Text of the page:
Yesterday I attended the fall 2012 commencement for Academy of Art University. We conferred hundreds of degrees to these talented artists, from AA’s to master’s.
While it was little lengthy, this process of sitting through the reading of all those names, I knew it was a life-changing moment for the students and families in attendance. This is it – go time. The celebrations ranged from slight smiles to utter elation. One guy was brandishing a light saber. He got a good laugh.
The undergrad valedictorian was from my school in the university, a source of great pride for me and my colleagues. I got a little misty when Kristina Rosa stepped to the podium to deliver her speech.
I was a witness to the beginnings of these young people’s’ life journeys, their ultimate destination not always known but their enthusiasm (and relief) palpable.
This day was also special to me for a couple of other reasons. I sat next to a colleague who has done some very special things with his life. Michael Buffington is not only a superb instructor, he is also tasked with giving speeches to incoming freshmen when we have orientation events. Buffington is a charismatic speaker who has a keen understanding of what reinvention and evolution of self is all about. I gushed with appreciation at what I have observed him accomplish. He accepted my complements with humility.
Later in the commencement we were treated to a speech by Eugene Daub. He was awarded an Honorary Doctor of Humane Letters, the highest possible doctorate one can receive from the university. Daub has been a member of the faculty of our School of Fine Art-Sculpture since 1991, and has created public art commissions for the US government, private foundations and universities. He also has work displayed at the Smithsonian and the British Museum.
He told the students mid-speech yesterday, “It’s probably a little odd for you to hear a story of a midlife crisis at a commencement exercise!”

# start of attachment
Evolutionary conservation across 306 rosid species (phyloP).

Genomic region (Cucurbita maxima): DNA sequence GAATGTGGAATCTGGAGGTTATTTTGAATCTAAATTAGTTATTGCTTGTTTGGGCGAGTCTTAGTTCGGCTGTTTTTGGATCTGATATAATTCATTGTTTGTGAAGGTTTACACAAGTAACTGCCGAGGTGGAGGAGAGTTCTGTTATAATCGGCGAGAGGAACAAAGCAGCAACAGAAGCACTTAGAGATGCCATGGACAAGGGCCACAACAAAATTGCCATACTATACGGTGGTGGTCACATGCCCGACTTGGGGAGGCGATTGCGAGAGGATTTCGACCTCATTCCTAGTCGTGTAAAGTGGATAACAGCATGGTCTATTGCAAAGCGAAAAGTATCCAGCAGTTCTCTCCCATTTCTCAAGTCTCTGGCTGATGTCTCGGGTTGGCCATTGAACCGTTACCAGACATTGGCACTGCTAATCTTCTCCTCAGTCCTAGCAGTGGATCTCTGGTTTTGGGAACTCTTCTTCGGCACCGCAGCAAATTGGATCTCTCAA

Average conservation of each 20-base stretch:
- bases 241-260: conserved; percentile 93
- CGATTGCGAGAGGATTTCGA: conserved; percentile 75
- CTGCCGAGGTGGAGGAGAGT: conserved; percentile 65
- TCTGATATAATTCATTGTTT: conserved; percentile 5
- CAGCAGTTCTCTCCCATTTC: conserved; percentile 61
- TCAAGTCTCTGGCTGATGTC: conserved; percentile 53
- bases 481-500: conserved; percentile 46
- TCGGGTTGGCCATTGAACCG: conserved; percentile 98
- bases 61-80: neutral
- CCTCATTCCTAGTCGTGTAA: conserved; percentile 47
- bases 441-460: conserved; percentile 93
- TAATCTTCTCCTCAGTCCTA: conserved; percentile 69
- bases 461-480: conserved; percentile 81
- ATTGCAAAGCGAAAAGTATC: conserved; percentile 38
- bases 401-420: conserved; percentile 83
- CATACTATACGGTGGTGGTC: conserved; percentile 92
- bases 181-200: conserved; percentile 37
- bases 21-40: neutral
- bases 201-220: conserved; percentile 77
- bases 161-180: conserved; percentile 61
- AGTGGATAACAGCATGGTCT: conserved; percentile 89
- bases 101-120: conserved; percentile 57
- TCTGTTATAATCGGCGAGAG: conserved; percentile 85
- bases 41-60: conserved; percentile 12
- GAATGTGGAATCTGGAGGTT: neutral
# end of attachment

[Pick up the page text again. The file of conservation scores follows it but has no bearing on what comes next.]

Daub explained he was not always a sculptor. Earlier in his life he was an illustrator, and had decided to make a mid-course correction to pursue a career in sculpture and relief sculpture. Daub said (paraphrasing), “This reinvention of my work and my life was the hardest thing I had ever attempted in my life. There were many moments of self-doubt. But I will be forever grateful I made the choice I made.”
Hearing Daub’s story of his transition from a successful illustrator to a world-famous sculptor moved me greatly. It reinforced my passionate belief that we are all capable of so much in this life. It’s possible when we began our career journey we were traveling on a different path, and our terror over the possibility of change keeps us on our current trail.
Daub trusted his gut, even when his reinvention was in no way guaranteed. He took a shot at something new, and the payoff was a win in his life lottery.
What a morning I was privileged to be a part of yesterday. I looked at those students, these people who challenged themselves to pursue careers in the arts, and completed their first step. I heard stories of reinvention.
My new career involves helping students find their unique path. I am positive, finally that I ultimately chose a good path for myself, too.
John Scott is a media instructor, online education coordinator and the career services manager at the School of Multimedia Communications, Academy of Art University, San Francisco. He also counsels individuals and groups in the art of reinvention. John’s debut book Broken Glass and Barbed Wire will be available during the holiday season.